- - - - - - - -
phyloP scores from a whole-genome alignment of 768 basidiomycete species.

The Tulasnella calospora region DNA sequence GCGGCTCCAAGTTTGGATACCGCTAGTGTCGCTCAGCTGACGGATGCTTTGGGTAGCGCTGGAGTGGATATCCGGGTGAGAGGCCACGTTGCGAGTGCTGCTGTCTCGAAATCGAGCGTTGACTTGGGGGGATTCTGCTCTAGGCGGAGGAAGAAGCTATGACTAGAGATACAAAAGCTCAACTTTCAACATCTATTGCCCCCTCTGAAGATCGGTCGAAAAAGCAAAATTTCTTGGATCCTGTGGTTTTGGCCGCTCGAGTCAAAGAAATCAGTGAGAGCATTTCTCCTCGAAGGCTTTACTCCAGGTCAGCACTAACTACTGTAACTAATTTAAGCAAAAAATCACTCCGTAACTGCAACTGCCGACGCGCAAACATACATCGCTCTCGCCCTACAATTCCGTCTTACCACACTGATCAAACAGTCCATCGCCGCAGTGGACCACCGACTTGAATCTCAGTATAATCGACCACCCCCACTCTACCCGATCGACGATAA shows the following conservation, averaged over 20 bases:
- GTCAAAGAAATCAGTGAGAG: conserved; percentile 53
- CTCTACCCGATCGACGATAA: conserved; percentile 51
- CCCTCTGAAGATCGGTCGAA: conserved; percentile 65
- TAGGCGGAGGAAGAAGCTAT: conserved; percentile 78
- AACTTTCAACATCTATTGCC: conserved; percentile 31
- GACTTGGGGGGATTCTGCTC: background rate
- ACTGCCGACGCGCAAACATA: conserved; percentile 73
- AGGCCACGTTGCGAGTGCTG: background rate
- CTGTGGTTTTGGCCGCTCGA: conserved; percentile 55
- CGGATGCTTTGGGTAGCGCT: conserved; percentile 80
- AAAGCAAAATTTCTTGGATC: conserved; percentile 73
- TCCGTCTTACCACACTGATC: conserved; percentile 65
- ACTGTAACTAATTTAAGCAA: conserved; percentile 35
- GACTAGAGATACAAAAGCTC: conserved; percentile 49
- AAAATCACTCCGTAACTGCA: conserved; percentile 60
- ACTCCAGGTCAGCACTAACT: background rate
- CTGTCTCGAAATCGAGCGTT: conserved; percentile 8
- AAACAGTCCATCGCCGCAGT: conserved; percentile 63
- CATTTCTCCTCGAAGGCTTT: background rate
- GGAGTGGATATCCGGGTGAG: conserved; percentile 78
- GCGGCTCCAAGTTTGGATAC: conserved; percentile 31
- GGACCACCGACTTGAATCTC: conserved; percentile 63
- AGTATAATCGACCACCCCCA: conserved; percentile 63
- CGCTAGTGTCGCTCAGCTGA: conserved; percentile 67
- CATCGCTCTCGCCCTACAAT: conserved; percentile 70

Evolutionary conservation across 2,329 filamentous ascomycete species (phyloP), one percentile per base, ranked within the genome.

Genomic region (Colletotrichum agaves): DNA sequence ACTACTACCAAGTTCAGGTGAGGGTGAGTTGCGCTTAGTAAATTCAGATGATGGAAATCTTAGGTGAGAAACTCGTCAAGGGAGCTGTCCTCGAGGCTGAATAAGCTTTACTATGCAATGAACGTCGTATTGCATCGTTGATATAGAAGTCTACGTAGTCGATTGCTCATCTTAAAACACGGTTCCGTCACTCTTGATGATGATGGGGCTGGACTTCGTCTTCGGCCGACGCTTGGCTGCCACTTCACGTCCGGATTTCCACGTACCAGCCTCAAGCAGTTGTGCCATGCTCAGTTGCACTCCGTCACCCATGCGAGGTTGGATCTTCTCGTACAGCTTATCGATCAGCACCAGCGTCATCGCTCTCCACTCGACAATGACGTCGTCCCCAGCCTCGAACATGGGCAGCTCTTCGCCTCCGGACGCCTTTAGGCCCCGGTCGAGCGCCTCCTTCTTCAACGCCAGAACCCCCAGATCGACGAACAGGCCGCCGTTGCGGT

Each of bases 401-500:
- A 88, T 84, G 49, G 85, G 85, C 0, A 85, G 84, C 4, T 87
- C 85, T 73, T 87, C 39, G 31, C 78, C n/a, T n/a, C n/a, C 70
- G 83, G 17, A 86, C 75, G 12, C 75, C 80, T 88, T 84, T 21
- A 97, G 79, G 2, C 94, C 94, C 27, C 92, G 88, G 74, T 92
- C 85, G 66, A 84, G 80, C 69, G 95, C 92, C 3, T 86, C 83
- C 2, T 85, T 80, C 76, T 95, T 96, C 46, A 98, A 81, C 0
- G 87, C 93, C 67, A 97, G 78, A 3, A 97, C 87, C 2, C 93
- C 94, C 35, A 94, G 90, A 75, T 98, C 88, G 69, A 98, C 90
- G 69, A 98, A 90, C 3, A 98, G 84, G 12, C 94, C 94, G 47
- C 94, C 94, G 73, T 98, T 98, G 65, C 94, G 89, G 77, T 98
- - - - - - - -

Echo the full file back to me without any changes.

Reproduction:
phyloP scores from a whole-genome alignment of 768 basidiomycete species.

The Tulasnella calospora region DNA sequence GCGGCTCCAAGTTTGGATACCGCTAGTGTCGCTCAGCTGACGGATGCTTTGGGTAGCGCTGGAGTGGATATCCGGGTGAGAGGCCACGTTGCGAGTGCTGCTGTCTCGAAATCGAGCGTTGACTTGGGGGGATTCTGCTCTAGGCGGAGGAAGAAGCTATGACTAGAGATACAAAAGCTCAACTTTCAACATCTATTGCCCCCTCTGAAGATCGGTCGAAAAAGCAAAATTTCTTGGATCCTGTGGTTTTGGCCGCTCGAGTCAAAGAAATCAGTGAGAGCATTTCTCCTCGAAGGCTTTACTCCAGGTCAGCACTAACTACTGTAACTAATTTAAGCAAAAAATCACTCCGTAACTGCAACTGCCGACGCGCAAACATACATCGCTCTCGCCCTACAATTCCGTCTTACCACACTGATCAAACAGTCCATCGCCGCAGTGGACCACCGACTTGAATCTCAGTATAATCGACCACCCCCACTCTACCCGATCGACGATAA shows the following conservation, averaged over 20 bases:
- GTCAAAGAAATCAGTGAGAG: conserved; percentile 53
- CTCTACCCGATCGACGATAA: conserved; percentile 51
- CCCTCTGAAGATCGGTCGAA: conserved; percentile 65
- TAGGCGGAGGAAGAAGCTAT: conserved; percentile 78
- AACTTTCAACATCTATTGCC: conserved; percentile 31
- GACTTGGGGGGATTCTGCTC: background rate
- ACTGCCGACGCGCAAACATA: conserved; percentile 73
- AGGCCACGTTGCGAGTGCTG: background rate
- CTGTGGTTTTGGCCGCTCGA: conserved; percentile 55
- CGGATGCTTTGGGTAGCGCT: conserved; percentile 80
- AAAGCAAAATTTCTTGGATC: conserved; percentile 73
- TCCGTCTTACCACACTGATC: conserved; percentile 65
- ACTGTAACTAATTTAAGCAA: conserved; percentile 35
- GACTAGAGATACAAAAGCTC: conserved; percentile 49
- AAAATCACTCCGTAACTGCA: conserved; percentile 60
- ACTCCAGGTCAGCACTAACT: background rate
- CTGTCTCGAAATCGAGCGTT: conserved; percentile 8
- AAACAGTCCATCGCCGCAGT: conserved; percentile 63
- CATTTCTCCTCGAAGGCTTT: background rate
- GGAGTGGATATCCGGGTGAG: conserved; percentile 78
- GCGGCTCCAAGTTTGGATAC: conserved; percentile 31
- GGACCACCGACTTGAATCTC: conserved; percentile 63
- AGTATAATCGACCACCCCCA: conserved; percentile 63
- CGCTAGTGTCGCTCAGCTGA: conserved; percentile 67
- CATCGCTCTCGCCCTACAAT: conserved; percentile 70

Evolutionary conservation across 2,329 filamentous ascomycete species (phyloP), one percentile per base, ranked within the genome.

Genomic region (Colletotrichum agaves): DNA sequence ACTACTACCAAGTTCAGGTGAGGGTGAGTTGCGCTTAGTAAATTCAGATGATGGAAATCTTAGGTGAGAAACTCGTCAAGGGAGCTGTCCTCGAGGCTGAATAAGCTTTACTATGCAATGAACGTCGTATTGCATCGTTGATATAGAAGTCTACGTAGTCGATTGCTCATCTTAAAACACGGTTCCGTCACTCTTGATGATGATGGGGCTGGACTTCGTCTTCGGCCGACGCTTGGCTGCCACTTCACGTCCGGATTTCCACGTACCAGCCTCAAGCAGTTGTGCCATGCTCAGTTGCACTCCGTCACCCATGCGAGGTTGGATCTTCTCGTACAGCTTATCGATCAGCACCAGCGTCATCGCTCTCCACTCGACAATGACGTCGTCCCCAGCCTCGAACATGGGCAGCTCTTCGCCTCCGGACGCCTTTAGGCCCCGGTCGAGCGCCTCCTTCTTCAACGCCAGAACCCCCAGATCGACGAACAGGCCGCCGTTGCGGT

Each of bases 401-500:
- A 88, T 84, G 49, G 85, G 85, C 0, A 85, G 84, C 4, T 87
- C 85, T 73, T 87, C 39, G 31, C 78, C n/a, T n/a, C n/a, C 70
- G 83, G 17, A 86, C 75, G 12, C 75, C 80, T 88, T 84, T 21
- A 97, G 79, G 2, C 94, C 94, C 27, C 92, G 88, G 74, T 92
- C 85, G 66, A 84, G 80, C 69, G 95, C 92, C 3, T 86, C 83
- C 2, T 85, T 80, C 76, T 95, T 96, C 46, A 98, A 81, C 0
- G 87, C 93, C 67, A 97, G 78, A 3, A 97, C 87, C 2, C 93
- C 94, C 35, A 94, G 90, A 75, T 98, C 88, G 69, A 98, C 90
- G 69, A 98, A 90, C 3, A 98, G 84, G 12, C 94, C 94, G 47
- C 94, C 94, G 73, T 98, T 98, G 65, C 94, G 89, G 77, T 98